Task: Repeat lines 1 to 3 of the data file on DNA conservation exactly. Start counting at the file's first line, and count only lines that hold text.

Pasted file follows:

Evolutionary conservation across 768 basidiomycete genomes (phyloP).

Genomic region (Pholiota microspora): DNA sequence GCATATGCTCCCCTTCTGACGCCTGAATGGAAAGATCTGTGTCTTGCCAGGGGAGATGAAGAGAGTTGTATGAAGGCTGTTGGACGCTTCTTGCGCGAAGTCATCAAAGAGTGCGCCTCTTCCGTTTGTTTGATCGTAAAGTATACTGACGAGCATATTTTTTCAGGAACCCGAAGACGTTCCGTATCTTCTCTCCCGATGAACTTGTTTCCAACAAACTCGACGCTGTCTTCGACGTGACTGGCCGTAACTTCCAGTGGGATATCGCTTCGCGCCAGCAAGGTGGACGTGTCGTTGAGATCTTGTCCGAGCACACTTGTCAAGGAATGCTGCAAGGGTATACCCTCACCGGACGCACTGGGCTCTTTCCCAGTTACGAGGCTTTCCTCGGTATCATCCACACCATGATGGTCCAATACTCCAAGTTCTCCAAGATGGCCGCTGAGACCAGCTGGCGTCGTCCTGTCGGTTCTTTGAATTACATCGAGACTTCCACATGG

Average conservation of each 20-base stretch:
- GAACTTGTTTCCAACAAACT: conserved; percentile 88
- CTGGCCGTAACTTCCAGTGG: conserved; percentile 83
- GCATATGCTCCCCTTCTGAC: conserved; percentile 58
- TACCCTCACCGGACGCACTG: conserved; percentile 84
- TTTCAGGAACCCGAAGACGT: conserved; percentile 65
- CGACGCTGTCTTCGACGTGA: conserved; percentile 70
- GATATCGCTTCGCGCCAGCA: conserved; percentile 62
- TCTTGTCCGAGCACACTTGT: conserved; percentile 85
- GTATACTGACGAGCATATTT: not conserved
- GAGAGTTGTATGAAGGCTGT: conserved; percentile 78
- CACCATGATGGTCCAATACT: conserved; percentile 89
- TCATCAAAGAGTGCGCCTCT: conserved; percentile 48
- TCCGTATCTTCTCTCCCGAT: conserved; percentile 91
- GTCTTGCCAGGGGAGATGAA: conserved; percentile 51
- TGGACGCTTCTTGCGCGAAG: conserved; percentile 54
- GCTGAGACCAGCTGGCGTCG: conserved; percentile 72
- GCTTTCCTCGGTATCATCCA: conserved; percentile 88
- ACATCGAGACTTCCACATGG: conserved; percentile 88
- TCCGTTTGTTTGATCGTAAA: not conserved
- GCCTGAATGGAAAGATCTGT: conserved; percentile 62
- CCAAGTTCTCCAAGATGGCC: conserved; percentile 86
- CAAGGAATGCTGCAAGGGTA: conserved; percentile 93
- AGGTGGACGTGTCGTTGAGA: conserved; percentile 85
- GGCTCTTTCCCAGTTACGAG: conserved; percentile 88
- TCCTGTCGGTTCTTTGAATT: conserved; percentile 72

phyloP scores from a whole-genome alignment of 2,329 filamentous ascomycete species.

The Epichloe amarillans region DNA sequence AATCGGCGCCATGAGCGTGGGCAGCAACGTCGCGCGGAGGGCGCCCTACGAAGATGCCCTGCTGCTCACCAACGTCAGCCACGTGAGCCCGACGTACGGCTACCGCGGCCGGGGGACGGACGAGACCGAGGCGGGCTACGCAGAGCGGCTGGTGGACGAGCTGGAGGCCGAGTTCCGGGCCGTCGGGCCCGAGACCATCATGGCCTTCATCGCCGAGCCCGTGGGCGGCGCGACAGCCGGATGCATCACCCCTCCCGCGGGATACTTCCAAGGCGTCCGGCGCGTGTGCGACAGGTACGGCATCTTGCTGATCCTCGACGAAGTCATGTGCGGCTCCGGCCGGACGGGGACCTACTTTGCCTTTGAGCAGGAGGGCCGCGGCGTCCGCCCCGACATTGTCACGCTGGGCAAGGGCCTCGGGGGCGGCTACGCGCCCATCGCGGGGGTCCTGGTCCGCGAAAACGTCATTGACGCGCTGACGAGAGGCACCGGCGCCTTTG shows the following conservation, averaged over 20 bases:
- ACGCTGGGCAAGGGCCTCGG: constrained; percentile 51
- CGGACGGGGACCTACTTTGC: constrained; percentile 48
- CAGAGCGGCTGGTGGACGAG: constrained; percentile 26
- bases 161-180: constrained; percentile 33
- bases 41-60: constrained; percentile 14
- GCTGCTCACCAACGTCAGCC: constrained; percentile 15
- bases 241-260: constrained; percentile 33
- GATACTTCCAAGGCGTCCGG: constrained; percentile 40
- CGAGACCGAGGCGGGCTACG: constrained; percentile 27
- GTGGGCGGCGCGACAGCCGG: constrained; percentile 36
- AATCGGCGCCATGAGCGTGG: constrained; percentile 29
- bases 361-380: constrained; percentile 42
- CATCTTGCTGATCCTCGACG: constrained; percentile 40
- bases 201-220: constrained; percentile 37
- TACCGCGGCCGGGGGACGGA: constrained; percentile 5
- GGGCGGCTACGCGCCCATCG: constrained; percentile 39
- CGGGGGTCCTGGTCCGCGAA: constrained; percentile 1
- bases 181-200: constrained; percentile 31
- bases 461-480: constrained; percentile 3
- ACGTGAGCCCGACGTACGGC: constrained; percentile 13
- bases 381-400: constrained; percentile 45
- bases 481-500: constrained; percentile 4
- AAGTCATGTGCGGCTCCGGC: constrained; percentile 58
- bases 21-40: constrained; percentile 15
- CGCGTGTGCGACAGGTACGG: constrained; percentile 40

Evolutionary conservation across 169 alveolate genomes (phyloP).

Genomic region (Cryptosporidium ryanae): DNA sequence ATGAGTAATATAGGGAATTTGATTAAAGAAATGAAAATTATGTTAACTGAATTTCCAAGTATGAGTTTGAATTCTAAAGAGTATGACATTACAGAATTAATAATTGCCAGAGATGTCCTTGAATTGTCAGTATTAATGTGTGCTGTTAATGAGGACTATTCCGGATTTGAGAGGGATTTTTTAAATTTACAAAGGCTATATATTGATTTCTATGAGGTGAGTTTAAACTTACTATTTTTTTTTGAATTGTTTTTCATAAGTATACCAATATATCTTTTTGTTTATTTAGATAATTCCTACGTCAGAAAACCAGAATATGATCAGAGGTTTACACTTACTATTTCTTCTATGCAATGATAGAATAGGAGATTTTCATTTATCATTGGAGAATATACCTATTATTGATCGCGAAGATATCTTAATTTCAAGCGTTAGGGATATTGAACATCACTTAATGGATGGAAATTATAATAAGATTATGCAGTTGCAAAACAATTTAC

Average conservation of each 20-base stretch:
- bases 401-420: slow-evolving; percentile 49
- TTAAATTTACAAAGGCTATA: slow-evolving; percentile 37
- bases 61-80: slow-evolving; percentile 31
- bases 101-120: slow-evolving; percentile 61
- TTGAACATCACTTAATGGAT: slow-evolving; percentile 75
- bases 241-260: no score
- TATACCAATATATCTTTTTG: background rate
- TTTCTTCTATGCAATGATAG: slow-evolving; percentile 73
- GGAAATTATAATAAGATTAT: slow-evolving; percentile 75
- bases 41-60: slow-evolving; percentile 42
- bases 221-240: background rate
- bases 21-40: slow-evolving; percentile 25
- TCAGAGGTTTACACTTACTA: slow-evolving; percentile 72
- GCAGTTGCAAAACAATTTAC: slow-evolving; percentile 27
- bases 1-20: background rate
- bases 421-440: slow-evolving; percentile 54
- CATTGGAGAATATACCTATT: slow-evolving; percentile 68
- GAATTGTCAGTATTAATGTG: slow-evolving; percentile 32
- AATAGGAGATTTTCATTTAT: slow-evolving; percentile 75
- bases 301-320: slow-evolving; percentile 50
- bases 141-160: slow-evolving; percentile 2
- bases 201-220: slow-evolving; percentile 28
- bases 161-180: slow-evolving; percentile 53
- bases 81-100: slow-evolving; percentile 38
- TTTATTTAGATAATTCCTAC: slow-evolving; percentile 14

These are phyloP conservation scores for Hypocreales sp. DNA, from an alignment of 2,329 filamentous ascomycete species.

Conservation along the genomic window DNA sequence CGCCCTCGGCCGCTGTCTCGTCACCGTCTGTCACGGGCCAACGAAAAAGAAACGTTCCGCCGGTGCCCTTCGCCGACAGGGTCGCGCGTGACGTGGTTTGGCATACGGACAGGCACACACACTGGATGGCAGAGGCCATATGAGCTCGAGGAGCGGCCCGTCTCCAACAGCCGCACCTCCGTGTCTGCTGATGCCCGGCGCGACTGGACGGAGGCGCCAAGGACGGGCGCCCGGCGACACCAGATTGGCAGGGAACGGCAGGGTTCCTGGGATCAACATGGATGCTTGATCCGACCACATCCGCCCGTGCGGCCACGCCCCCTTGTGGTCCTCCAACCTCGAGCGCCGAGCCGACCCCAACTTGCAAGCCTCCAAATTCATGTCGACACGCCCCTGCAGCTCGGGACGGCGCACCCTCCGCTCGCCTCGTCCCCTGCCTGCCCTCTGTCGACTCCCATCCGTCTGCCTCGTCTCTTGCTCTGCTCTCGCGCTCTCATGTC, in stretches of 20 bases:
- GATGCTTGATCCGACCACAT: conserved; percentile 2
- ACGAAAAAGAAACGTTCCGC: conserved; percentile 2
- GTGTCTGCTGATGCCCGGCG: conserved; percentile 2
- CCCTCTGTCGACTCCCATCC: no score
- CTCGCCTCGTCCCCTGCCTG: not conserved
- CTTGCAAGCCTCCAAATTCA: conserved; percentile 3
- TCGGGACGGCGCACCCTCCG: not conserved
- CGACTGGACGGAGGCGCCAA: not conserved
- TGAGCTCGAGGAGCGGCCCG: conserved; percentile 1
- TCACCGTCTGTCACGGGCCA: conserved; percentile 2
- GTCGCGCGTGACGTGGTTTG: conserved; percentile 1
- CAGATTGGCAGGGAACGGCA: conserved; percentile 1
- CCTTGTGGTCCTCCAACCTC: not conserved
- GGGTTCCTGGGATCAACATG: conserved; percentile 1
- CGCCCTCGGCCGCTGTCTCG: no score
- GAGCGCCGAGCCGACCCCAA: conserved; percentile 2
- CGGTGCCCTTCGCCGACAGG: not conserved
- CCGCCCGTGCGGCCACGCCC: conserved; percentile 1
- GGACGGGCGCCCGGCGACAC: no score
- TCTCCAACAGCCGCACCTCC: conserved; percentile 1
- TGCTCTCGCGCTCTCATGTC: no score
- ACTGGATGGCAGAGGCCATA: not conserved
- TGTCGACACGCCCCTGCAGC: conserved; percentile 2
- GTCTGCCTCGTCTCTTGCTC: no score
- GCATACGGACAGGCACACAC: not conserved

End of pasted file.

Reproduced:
Evolutionary conservation across 768 basidiomycete genomes (phyloP).

Genomic region (Pholiota microspora): DNA sequence GCATATGCTCCCCTTCTGACGCCTGAATGGAAAGATCTGTGTCTTGCCAGGGGAGATGAAGAGAGTTGTATGAAGGCTGTTGGACGCTTCTTGCGCGAAGTCATCAAAGAGTGCGCCTCTTCCGTTTGTTTGATCGTAAAGTATACTGACGAGCATATTTTTTCAGGAACCCGAAGACGTTCCGTATCTTCTCTCCCGATGAACTTGTTTCCAACAAACTCGACGCTGTCTTCGACGTGACTGGCCGTAACTTCCAGTGGGATATCGCTTCGCGCCAGCAAGGTGGACGTGTCGTTGAGATCTTGTCCGAGCACACTTGTCAAGGAATGCTGCAAGGGTATACCCTCACCGGACGCACTGGGCTCTTTCCCAGTTACGAGGCTTTCCTCGGTATCATCCACACCATGATGGTCCAATACTCCAAGTTCTCCAAGATGGCCGCTGAGACCAGCTGGCGTCGTCCTGTCGGTTCTTTGAATTACATCGAGACTTCCACATGG

Average conservation of each 20-base stretch: